Roger Khouri, MD is a world expert hand surgeon who has performed over 2,000 Carpal Tunnel Releases.
Many important structures traverse the carpal tunnel on their way from the forearm to the hand. In some predisposed people, the tunnel is rather narrow and slight swelling of the tendons inside this unyielding structure causes increase pressure that compresses the median nerve. This typically occurs at night when we normally accumulate fluid or after extensive use of the hand when the tendons swell.
When the nerve is compressed, the patient feels pain, tingling, pins & needles, numbness. With time, the nerve ceases to function well and the fingers become numb, the hand weak and more clumsy. Typically patients will complain that they are dropping objects from their hand or that they have trouble buttoning their clothes. When we find evidence that the nerve is not functioning normally, we recommend release of the carpal tunnel to relieve the symptoms, prevent more permanent damage and muscle loss.
To release the carpal tunnel we have to divide the transverse carpal ligament. The transverse ligament is a tough, inelastic structure that forms the roof of the tunnel. Cutting through the transverse ligament will release the built up pressure on the median nerve. There are two ways to achieve the release: The old open release and the more advanced endoscopic technique.
The endoscopic technique requires a tiny, less than 1 cm incision in the wrist. Through this tiny hole, we insert a camera and the operation is performed with the use of a large TV monitor. The camera has on its tip a tiny laser sharp blade that can simply divide the ligament without bothering any of the surrounding structures. The procedure takes less than 5 minutes, is often done under local anesthesia (with some minor sedation if needed), and leaves no scar. The patients are allowed to return to gentle use of their hand immediately after the procedure. But are warned not to use force for a month or so till the divided ligament heals in the more open position.
If your carpal tunnel symptoms are considered to be minor, a splint may be used to prevent further swelling in the wrist. The splint confines the hand to a neutral position and should be worn at night or during activities that may cause the wrist to swell more.
If carpal tunnel continues to swell regardless of the wrist brace then the next step would be a cortisone injection. Cortisone is a steroid that is used to treat inflammation. It does not treat pain associated with carpal tunnel. The shot is effective in shrinking swollen tissue and allowing the median nerve to circulate with less compression but the treatment is only a temporarily solution. Usually lasting 6 months at most. Doctors must limit how many injections a patient receives as the injection may cause complications with the patient's tendons.
The open release requires an incision in the middle of the palm, an extensive deep dissection that takes a long time to heal. Because of the inherent delay in the return of hand function with this invasive surgery, carpal tunnel surgery was considered a major operation till the advent of the endoscopic technique. When all other treatments have been completely exhausted surgery is the final stage. Carpal tunnel release involves cutting the transverse carpal ligament. This ligament is what holds everything together in the wrist. The transverse carpal ligament is wrapped around the wrist like a rubber band and is elastic in nature allowing flexibility for the median nerve within the carpal tunnel but as carpal tunnel worsens the ligament must be cut. Cutting the transverse carpal ligament will significantly relieve the area of pressure. After surgery the opening will be stitched up and naturally form scar tissue.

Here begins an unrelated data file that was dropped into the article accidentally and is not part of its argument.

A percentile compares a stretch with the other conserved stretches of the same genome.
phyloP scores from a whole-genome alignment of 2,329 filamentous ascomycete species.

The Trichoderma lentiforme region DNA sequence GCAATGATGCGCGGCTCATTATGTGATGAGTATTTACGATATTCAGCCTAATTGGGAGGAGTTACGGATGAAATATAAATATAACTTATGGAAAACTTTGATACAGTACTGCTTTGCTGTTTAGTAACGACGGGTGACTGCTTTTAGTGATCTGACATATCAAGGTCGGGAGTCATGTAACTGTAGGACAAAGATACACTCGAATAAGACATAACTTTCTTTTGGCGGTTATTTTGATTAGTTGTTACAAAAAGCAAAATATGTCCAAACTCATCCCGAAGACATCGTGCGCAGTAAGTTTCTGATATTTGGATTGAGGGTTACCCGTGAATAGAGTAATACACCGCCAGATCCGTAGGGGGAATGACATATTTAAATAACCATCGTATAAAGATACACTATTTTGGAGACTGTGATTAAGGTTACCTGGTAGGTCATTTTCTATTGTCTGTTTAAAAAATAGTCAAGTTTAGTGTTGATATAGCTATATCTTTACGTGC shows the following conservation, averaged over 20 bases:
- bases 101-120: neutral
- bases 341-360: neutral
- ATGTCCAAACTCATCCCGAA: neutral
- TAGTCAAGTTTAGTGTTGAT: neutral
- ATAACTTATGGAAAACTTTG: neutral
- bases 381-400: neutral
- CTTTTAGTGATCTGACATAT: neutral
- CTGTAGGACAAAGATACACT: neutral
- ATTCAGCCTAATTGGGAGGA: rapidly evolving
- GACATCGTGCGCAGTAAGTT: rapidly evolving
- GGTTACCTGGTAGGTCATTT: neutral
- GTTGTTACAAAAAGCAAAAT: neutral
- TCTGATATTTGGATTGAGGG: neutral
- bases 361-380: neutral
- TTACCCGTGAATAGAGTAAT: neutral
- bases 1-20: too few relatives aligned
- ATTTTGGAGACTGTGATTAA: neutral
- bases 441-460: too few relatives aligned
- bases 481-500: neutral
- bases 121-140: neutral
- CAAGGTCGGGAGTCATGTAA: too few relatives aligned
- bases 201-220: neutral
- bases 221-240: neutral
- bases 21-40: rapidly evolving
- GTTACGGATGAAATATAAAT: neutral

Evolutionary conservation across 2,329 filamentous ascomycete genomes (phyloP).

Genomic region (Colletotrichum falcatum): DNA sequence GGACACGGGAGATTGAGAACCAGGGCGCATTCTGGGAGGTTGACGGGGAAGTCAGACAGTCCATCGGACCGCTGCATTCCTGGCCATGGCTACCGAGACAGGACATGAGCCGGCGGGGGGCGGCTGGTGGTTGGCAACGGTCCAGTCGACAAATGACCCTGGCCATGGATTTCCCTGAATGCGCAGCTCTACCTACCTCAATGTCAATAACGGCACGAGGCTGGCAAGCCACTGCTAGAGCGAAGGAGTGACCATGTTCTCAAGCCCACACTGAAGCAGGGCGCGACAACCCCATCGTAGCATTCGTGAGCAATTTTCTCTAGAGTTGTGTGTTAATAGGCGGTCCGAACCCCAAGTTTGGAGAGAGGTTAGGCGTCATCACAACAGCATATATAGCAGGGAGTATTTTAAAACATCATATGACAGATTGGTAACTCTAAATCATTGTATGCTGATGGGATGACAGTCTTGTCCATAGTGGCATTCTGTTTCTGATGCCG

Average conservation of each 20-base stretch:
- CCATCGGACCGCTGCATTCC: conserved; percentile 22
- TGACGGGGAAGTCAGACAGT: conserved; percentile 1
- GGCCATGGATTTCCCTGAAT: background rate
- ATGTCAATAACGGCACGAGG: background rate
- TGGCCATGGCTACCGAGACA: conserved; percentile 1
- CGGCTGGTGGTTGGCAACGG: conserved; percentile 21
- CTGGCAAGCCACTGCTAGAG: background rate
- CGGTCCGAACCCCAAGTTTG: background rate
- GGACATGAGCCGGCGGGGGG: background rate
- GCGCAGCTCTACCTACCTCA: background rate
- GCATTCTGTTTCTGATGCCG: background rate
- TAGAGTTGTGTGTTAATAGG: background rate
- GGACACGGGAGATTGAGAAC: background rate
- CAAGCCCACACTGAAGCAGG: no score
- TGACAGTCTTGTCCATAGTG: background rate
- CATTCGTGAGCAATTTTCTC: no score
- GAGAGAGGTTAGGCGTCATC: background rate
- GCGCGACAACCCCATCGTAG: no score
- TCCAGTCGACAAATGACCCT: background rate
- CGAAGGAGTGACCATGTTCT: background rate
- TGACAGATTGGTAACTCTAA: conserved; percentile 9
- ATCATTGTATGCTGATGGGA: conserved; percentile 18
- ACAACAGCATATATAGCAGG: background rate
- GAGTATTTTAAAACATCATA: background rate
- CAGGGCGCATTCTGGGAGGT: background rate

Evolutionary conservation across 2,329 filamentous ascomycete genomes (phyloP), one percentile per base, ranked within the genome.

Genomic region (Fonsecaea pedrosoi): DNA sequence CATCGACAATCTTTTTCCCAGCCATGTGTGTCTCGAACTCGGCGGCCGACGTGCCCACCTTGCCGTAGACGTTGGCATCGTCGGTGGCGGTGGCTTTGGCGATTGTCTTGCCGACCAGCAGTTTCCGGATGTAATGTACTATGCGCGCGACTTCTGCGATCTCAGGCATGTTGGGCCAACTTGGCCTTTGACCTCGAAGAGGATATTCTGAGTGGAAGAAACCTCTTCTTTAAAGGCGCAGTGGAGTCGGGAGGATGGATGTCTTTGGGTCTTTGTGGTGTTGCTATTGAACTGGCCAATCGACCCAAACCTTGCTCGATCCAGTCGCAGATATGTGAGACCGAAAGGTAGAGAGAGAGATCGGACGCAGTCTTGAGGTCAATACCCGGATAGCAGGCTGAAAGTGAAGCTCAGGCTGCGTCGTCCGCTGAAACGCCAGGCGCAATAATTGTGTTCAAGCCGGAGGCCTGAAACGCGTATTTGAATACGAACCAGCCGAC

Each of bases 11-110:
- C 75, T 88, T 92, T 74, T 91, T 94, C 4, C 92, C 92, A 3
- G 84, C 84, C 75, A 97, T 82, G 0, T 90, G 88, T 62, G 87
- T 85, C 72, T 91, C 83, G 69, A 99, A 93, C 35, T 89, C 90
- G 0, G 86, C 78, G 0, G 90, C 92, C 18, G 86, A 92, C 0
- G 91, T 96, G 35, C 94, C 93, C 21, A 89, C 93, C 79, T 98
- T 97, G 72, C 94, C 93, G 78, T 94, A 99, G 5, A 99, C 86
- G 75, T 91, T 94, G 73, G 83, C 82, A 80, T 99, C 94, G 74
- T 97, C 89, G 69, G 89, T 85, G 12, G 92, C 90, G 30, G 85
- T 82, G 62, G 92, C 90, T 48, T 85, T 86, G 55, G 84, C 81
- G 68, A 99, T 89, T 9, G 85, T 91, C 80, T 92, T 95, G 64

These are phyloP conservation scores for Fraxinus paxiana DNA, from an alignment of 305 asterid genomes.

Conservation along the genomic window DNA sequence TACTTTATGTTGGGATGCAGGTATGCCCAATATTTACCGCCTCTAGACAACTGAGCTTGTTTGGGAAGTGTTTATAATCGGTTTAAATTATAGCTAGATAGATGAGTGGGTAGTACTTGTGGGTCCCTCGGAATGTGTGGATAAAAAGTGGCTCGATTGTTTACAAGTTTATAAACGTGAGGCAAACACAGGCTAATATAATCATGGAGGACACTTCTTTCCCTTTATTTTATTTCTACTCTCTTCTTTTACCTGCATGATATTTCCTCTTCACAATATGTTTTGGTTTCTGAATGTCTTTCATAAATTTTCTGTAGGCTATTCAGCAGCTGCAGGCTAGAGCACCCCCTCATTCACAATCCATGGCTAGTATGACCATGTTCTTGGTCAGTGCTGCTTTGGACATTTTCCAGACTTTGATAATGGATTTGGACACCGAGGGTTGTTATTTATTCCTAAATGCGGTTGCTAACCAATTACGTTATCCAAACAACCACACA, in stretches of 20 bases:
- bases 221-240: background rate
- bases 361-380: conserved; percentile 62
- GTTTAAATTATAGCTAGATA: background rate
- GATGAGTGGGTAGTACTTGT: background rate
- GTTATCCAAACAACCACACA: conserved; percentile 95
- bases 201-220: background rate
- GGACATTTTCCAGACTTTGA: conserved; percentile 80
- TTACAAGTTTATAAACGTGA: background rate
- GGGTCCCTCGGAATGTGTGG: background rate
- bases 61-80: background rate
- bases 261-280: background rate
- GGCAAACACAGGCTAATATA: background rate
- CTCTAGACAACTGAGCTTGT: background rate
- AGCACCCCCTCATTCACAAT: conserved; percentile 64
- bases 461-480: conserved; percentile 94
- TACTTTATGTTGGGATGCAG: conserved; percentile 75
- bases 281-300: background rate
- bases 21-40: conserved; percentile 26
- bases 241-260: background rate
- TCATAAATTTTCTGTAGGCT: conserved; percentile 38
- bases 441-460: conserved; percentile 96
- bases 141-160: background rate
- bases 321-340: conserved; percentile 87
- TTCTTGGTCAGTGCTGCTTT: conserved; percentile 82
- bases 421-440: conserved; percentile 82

Stitches are taken out 10 to 14 days after surgery, the patient will be provided with a splinter to be worn daily for several weeks at a time. Patient must refrain from using the operated hand up to 3 months. Pain should disappear after surgery but If pain continues, expect a longer waiting period before pain and numbness disappears completely. If the operated hand is your non-dominant hand you may return to work within 1 - 2 days after surgery but most patients wait longer. If the operated hand is your dominant hand and work requires repetitive tasks it is strongly recommended to wait 6 - 12 weeks before returning your hand to normal tasks.
The main symptom of carpal tunnel is tingling in the fingers (except for the little finger).The sensation is similar to the tingling sensation experienced when your feet fall asleep. People suffering from carpal tunnel feel the constant need to shake their hand up at night. As carpal tunnel worsens, weakness in the hand makes it more and more difficult to form a fist. Grasping strength is reduced and manual task become painful to perform. Constant discomfort and stiffness in the hands.
Direct causes of carpal tunnel is not known but what is certain is anything that causes the surrounding tissues and tendons to swell, cutting circulation at the wrist could cause carpal tunnel. Other possible causes linked to carpal tunnel syndrome include:
Studies have shown that women have a much higher risk for carpal tunnel than men. This may be due to women having naturally smaller wrists. Women who are pregnant may also show signs of carpal tunnel syndrome due to the stress of bearing a child but these indicators disappear on its own after delivery. Carpal tunnel can also be inherited.
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